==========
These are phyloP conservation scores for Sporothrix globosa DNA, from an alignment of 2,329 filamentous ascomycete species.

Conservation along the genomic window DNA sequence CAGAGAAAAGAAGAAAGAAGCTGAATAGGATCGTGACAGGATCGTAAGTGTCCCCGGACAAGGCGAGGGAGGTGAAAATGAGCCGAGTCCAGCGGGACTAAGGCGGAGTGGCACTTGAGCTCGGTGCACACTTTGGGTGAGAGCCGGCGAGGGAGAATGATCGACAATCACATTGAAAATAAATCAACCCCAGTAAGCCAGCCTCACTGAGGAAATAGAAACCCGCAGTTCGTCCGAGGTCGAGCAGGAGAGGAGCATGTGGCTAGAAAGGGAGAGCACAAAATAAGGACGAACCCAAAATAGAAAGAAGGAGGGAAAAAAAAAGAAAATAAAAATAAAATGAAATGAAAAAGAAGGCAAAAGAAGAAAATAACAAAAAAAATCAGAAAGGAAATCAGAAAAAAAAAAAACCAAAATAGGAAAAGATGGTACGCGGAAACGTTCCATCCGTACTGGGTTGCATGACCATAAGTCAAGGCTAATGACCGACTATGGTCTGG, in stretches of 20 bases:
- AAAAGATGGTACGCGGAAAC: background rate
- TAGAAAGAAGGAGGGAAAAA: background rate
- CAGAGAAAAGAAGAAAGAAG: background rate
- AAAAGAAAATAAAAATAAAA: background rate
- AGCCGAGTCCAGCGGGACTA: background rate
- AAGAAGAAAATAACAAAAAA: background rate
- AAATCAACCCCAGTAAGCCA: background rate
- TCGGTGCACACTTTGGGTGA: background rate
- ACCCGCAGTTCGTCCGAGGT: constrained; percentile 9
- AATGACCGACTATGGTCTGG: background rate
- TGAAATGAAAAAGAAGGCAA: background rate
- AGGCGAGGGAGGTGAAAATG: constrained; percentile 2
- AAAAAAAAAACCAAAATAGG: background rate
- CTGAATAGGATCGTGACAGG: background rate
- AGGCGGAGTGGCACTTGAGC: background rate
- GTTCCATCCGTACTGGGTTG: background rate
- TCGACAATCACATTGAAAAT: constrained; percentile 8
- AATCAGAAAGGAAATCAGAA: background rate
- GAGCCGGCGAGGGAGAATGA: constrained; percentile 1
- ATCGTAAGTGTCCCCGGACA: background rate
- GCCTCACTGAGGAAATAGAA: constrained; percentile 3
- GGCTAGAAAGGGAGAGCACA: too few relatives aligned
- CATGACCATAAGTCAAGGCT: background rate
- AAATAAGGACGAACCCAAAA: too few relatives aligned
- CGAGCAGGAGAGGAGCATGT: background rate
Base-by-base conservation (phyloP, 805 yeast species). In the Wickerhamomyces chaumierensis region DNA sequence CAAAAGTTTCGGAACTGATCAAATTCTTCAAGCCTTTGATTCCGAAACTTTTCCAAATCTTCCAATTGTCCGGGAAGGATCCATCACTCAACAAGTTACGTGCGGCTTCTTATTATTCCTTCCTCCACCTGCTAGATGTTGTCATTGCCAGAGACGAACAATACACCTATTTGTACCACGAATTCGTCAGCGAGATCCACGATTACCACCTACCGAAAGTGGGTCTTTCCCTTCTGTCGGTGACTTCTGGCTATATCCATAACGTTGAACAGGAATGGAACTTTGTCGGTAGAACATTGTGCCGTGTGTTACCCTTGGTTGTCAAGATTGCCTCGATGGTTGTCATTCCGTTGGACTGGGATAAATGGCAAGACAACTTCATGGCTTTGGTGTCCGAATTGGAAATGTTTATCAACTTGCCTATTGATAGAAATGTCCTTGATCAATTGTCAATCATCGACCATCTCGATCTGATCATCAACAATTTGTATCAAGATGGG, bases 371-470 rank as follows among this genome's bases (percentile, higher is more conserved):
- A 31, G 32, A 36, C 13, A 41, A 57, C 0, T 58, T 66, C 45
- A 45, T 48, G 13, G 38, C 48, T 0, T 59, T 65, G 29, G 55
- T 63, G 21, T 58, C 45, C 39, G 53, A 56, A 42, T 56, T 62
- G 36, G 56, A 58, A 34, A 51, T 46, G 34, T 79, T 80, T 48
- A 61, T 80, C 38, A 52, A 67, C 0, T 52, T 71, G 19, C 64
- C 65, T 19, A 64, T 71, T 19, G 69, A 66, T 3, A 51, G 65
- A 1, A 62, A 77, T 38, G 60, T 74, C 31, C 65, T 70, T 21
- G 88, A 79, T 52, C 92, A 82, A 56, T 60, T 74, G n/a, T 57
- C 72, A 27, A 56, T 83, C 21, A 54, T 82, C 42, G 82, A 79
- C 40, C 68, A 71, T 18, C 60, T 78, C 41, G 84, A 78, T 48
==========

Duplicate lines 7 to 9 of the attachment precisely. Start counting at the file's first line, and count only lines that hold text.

- AGCCGAGTCCAGCGGGACTA: background rate
- AAGAAGAAAATAACAAAAAA: background rate
- AAATCAACCCCAGTAAGCCA: background rate